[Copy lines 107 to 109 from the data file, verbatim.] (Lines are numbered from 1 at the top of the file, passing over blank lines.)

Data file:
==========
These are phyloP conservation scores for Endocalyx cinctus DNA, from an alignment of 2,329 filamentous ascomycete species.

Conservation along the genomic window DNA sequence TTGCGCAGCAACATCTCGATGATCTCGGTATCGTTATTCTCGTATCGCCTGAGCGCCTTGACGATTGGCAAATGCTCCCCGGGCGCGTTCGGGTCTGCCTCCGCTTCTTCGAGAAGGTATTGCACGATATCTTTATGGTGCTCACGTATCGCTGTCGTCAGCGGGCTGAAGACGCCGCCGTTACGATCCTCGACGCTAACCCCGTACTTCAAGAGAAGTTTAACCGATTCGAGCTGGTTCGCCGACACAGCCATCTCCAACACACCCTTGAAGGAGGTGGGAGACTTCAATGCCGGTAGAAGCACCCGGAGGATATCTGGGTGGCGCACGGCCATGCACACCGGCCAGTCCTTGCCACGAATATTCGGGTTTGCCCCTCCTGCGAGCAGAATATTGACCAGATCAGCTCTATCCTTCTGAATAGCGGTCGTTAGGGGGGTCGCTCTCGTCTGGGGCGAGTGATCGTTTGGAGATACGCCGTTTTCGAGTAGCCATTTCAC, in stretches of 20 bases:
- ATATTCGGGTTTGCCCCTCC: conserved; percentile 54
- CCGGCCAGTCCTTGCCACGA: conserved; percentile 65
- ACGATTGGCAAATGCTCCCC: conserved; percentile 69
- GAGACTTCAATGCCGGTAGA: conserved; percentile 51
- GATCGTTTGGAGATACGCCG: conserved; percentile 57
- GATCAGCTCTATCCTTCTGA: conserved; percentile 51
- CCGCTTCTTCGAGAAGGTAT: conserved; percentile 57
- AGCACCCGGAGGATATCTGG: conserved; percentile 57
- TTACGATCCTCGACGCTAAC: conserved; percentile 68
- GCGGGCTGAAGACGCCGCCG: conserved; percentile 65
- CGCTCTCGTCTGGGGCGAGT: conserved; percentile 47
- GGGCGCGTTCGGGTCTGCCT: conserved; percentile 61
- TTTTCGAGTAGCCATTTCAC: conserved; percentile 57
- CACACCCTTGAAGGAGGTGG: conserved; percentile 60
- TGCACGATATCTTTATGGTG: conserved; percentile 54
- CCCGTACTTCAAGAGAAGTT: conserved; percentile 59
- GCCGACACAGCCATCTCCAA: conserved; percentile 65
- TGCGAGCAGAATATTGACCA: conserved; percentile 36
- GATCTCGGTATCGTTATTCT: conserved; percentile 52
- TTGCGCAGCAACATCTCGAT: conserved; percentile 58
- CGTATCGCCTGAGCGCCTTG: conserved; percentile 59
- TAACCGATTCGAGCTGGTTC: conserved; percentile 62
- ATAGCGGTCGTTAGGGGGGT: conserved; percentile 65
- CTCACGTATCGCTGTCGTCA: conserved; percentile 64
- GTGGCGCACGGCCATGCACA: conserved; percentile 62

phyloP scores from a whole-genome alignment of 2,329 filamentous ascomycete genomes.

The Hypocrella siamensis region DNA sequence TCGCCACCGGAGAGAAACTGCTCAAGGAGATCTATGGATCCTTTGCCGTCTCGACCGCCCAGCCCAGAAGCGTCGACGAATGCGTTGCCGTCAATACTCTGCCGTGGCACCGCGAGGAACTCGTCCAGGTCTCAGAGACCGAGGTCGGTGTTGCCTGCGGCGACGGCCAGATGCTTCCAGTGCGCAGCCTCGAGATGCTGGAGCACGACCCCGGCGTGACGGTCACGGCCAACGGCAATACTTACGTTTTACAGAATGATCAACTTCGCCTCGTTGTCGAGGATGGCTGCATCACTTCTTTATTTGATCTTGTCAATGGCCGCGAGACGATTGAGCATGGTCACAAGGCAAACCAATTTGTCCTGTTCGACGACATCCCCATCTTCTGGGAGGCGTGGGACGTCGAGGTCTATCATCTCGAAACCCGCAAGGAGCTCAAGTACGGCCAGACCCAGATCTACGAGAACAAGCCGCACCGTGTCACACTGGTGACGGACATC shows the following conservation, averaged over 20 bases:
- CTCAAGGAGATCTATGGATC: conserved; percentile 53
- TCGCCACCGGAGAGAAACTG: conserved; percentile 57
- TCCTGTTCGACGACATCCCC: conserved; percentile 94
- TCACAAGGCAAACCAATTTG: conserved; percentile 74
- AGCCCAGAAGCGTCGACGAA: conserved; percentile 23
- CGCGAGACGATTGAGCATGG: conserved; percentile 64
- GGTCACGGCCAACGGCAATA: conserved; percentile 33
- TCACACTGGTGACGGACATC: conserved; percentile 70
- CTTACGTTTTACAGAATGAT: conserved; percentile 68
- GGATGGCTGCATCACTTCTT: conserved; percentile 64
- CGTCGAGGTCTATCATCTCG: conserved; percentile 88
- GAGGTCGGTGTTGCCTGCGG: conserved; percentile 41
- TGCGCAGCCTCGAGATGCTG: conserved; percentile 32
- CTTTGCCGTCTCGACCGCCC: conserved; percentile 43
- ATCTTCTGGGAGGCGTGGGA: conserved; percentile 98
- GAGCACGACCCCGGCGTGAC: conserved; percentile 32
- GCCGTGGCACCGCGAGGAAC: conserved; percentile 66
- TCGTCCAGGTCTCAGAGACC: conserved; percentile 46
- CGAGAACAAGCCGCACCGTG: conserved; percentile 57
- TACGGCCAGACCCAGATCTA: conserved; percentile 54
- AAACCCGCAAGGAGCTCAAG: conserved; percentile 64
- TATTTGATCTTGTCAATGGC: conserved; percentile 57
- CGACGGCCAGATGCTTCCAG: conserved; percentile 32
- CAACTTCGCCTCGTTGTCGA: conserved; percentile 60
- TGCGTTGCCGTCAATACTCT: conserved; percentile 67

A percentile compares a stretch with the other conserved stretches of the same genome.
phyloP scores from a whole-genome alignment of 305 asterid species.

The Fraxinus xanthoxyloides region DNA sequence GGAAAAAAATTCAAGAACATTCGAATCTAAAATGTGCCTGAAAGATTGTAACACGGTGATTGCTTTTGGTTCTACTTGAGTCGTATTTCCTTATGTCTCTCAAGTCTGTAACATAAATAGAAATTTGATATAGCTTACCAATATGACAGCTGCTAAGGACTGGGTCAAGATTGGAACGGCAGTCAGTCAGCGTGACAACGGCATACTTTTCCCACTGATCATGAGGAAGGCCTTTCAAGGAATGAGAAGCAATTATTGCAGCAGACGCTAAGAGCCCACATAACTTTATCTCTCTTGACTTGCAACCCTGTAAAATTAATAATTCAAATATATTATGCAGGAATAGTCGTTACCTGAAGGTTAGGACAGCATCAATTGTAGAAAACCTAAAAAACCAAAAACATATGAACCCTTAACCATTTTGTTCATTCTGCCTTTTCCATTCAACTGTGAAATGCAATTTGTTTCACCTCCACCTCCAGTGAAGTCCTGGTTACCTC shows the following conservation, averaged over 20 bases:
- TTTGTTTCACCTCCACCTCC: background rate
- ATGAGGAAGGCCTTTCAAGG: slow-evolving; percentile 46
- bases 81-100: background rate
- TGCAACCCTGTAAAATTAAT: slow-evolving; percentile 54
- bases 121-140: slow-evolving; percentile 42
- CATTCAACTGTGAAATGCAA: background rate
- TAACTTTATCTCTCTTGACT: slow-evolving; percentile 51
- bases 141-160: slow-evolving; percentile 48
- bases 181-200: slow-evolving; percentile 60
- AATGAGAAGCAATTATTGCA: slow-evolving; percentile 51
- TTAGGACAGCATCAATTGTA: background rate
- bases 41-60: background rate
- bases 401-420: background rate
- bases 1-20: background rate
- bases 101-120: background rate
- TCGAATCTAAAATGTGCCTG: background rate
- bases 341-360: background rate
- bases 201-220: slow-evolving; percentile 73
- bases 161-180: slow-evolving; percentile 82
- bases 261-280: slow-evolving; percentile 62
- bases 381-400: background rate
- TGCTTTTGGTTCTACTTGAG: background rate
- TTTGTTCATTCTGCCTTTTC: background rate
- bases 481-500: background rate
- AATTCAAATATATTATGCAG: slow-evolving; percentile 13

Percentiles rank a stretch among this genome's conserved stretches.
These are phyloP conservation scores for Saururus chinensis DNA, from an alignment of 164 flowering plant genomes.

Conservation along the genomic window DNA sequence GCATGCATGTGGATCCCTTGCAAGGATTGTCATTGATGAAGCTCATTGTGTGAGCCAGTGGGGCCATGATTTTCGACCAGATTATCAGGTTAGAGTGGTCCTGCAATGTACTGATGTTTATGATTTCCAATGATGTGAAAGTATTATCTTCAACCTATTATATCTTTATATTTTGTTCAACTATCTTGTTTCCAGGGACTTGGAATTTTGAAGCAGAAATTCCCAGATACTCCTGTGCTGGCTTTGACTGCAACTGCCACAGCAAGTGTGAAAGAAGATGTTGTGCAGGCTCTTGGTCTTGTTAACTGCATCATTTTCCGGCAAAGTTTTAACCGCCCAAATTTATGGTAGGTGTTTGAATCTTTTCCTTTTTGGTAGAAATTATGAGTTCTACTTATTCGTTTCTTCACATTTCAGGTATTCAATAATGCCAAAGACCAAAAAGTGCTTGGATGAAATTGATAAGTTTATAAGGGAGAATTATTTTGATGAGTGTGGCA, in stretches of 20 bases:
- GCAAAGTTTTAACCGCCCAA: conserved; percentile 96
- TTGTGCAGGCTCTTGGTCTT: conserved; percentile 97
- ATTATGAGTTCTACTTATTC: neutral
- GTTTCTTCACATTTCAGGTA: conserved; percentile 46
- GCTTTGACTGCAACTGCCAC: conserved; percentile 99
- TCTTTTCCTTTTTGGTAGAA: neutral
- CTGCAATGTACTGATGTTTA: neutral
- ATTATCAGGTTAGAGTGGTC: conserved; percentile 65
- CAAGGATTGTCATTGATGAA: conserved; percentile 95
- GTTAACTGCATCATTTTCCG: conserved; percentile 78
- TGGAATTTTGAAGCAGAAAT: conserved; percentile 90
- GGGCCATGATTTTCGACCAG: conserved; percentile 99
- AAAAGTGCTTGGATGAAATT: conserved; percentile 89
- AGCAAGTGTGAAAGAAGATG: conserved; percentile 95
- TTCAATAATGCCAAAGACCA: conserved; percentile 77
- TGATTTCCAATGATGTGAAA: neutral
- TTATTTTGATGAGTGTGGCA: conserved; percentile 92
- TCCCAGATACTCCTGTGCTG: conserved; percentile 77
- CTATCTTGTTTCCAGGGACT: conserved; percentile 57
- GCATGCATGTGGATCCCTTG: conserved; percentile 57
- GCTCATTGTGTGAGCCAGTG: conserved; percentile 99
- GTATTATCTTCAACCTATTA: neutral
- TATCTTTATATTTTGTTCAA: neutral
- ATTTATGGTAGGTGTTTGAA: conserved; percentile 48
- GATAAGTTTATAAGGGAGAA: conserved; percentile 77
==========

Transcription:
- GTATTATCTTCAACCTATTA: neutral
- TATCTTTATATTTTGTTCAA: neutral
- ATTTATGGTAGGTGTTTGAA: conserved; percentile 48